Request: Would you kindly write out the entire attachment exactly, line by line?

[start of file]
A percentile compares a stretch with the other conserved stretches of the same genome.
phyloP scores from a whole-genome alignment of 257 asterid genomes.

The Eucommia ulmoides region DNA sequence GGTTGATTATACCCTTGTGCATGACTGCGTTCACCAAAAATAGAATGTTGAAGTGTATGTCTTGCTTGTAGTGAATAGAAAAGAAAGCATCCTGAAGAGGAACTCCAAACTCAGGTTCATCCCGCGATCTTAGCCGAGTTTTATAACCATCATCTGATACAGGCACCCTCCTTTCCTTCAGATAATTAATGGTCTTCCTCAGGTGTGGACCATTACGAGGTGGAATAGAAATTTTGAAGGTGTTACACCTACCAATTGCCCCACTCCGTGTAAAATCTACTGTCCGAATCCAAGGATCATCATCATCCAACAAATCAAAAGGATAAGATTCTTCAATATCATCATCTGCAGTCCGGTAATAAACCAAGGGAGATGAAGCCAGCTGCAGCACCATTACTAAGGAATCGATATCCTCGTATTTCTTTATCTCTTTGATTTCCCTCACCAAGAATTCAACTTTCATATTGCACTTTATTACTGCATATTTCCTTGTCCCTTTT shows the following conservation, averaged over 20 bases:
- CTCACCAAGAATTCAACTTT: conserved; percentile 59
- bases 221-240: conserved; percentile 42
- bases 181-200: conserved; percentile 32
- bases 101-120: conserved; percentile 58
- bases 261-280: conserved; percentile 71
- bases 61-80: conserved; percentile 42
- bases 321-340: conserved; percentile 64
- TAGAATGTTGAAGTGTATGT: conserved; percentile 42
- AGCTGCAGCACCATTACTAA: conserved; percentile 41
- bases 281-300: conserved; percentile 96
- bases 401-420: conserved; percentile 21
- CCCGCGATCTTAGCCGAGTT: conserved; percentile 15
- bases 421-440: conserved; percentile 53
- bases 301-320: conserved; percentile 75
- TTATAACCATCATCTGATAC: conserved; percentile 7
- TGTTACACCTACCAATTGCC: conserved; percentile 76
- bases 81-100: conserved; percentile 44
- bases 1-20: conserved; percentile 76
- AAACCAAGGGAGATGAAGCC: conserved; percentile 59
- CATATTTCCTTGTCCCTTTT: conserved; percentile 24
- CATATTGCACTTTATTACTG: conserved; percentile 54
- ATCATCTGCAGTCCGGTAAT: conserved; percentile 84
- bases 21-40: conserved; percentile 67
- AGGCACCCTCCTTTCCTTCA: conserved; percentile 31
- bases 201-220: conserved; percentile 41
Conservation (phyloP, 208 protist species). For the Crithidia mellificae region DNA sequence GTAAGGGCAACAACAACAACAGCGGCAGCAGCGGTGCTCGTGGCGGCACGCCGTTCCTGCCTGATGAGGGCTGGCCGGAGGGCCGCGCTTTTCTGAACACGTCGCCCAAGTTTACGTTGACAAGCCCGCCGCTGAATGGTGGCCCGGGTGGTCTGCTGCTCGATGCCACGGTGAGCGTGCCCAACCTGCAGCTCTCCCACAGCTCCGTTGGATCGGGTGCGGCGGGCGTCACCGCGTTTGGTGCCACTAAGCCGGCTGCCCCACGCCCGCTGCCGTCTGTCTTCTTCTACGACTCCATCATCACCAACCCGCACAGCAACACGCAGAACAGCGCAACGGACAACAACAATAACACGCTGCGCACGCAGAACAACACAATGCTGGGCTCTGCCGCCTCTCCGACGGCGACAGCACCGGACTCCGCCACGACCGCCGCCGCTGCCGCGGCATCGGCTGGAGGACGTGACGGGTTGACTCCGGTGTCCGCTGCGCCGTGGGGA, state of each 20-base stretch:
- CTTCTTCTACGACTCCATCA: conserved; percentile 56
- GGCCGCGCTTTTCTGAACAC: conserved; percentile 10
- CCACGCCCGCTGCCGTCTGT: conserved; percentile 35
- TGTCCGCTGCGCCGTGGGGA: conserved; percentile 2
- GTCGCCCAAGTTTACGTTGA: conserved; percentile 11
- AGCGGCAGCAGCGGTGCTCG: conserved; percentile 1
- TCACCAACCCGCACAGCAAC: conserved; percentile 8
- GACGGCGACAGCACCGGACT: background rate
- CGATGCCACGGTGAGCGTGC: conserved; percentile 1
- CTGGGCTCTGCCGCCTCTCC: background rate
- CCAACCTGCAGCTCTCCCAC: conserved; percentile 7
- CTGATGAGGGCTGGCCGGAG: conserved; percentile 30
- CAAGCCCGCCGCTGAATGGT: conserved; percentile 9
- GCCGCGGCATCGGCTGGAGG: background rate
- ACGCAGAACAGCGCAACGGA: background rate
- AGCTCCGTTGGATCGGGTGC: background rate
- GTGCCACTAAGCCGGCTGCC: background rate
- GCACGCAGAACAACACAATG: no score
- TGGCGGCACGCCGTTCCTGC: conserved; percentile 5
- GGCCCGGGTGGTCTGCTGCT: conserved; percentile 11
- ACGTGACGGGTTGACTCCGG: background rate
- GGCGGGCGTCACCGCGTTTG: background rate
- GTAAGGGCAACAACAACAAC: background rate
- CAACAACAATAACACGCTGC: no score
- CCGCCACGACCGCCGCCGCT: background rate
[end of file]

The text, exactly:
A percentile compares a stretch with the other conserved stretches of the same genome.
phyloP scores from a whole-genome alignment of 257 asterid genomes.

The Eucommia ulmoides region DNA sequence GGTTGATTATACCCTTGTGCATGACTGCGTTCACCAAAAATAGAATGTTGAAGTGTATGTCTTGCTTGTAGTGAATAGAAAAGAAAGCATCCTGAAGAGGAACTCCAAACTCAGGTTCATCCCGCGATCTTAGCCGAGTTTTATAACCATCATCTGATACAGGCACCCTCCTTTCCTTCAGATAATTAATGGTCTTCCTCAGGTGTGGACCATTACGAGGTGGAATAGAAATTTTGAAGGTGTTACACCTACCAATTGCCCCACTCCGTGTAAAATCTACTGTCCGAATCCAAGGATCATCATCATCCAACAAATCAAAAGGATAAGATTCTTCAATATCATCATCTGCAGTCCGGTAATAAACCAAGGGAGATGAAGCCAGCTGCAGCACCATTACTAAGGAATCGATATCCTCGTATTTCTTTATCTCTTTGATTTCCCTCACCAAGAATTCAACTTTCATATTGCACTTTATTACTGCATATTTCCTTGTCCCTTTT shows the following conservation, averaged over 20 bases:
- CTCACCAAGAATTCAACTTT: conserved; percentile 59
- bases 221-240: conserved; percentile 42
- bases 181-200: conserved; percentile 32
- bases 101-120: conserved; percentile 58
- bases 261-280: conserved; percentile 71
- bases 61-80: conserved; percentile 42
- bases 321-340: conserved; percentile 64
- TAGAATGTTGAAGTGTATGT: conserved; percentile 42
- AGCTGCAGCACCATTACTAA: conserved; percentile 41
- bases 281-300: conserved; percentile 96
- bases 401-420: conserved; percentile 21
- CCCGCGATCTTAGCCGAGTT: conserved; percentile 15
- bases 421-440: conserved; percentile 53
- bases 301-320: conserved; percentile 75
- TTATAACCATCATCTGATAC: conserved; percentile 7
- TGTTACACCTACCAATTGCC: conserved; percentile 76
- bases 81-100: conserved; percentile 44
- bases 1-20: conserved; percentile 76
- AAACCAAGGGAGATGAAGCC: conserved; percentile 59
- CATATTTCCTTGTCCCTTTT: conserved; percentile 24
- CATATTGCACTTTATTACTG: conserved; percentile 54
- ATCATCTGCAGTCCGGTAAT: conserved; percentile 84
- bases 21-40: conserved; percentile 67
- AGGCACCCTCCTTTCCTTCA: conserved; percentile 31
- bases 201-220: conserved; percentile 41
Conservation (phyloP, 208 protist species). For the Crithidia mellificae region DNA sequence GTAAGGGCAACAACAACAACAGCGGCAGCAGCGGTGCTCGTGGCGGCACGCCGTTCCTGCCTGATGAGGGCTGGCCGGAGGGCCGCGCTTTTCTGAACACGTCGCCCAAGTTTACGTTGACAAGCCCGCCGCTGAATGGTGGCCCGGGTGGTCTGCTGCTCGATGCCACGGTGAGCGTGCCCAACCTGCAGCTCTCCCACAGCTCCGTTGGATCGGGTGCGGCGGGCGTCACCGCGTTTGGTGCCACTAAGCCGGCTGCCCCACGCCCGCTGCCGTCTGTCTTCTTCTACGACTCCATCATCACCAACCCGCACAGCAACACGCAGAACAGCGCAACGGACAACAACAATAACACGCTGCGCACGCAGAACAACACAATGCTGGGCTCTGCCGCCTCTCCGACGGCGACAGCACCGGACTCCGCCACGACCGCCGCCGCTGCCGCGGCATCGGCTGGAGGACGTGACGGGTTGACTCCGGTGTCCGCTGCGCCGTGGGGA, state of each 20-base stretch:
- CTTCTTCTACGACTCCATCA: conserved; percentile 56
- GGCCGCGCTTTTCTGAACAC: conserved; percentile 10
- CCACGCCCGCTGCCGTCTGT: conserved; percentile 35
- TGTCCGCTGCGCCGTGGGGA: conserved; percentile 2
- GTCGCCCAAGTTTACGTTGA: conserved; percentile 11
- AGCGGCAGCAGCGGTGCTCG: conserved; percentile 1
- TCACCAACCCGCACAGCAAC: conserved; percentile 8
- GACGGCGACAGCACCGGACT: background rate
- CGATGCCACGGTGAGCGTGC: conserved; percentile 1
- CTGGGCTCTGCCGCCTCTCC: background rate
- CCAACCTGCAGCTCTCCCAC: conserved; percentile 7
- CTGATGAGGGCTGGCCGGAG: conserved; percentile 30
- CAAGCCCGCCGCTGAATGGT: conserved; percentile 9
- GCCGCGGCATCGGCTGGAGG: background rate
- ACGCAGAACAGCGCAACGGA: background rate
- AGCTCCGTTGGATCGGGTGC: background rate
- GTGCCACTAAGCCGGCTGCC: background rate
- GCACGCAGAACAACACAATG: no score
- TGGCGGCACGCCGTTCCTGC: conserved; percentile 5
- GGCCCGGGTGGTCTGCTGCT: conserved; percentile 11
- ACGTGACGGGTTGACTCCGG: background rate
- GGCGGGCGTCACCGCGTTTG: background rate
- GTAAGGGCAACAACAACAAC: background rate
- CAACAACAATAACACGCTGC: no score
- CCGCCACGACCGCCGCCGCT: background rate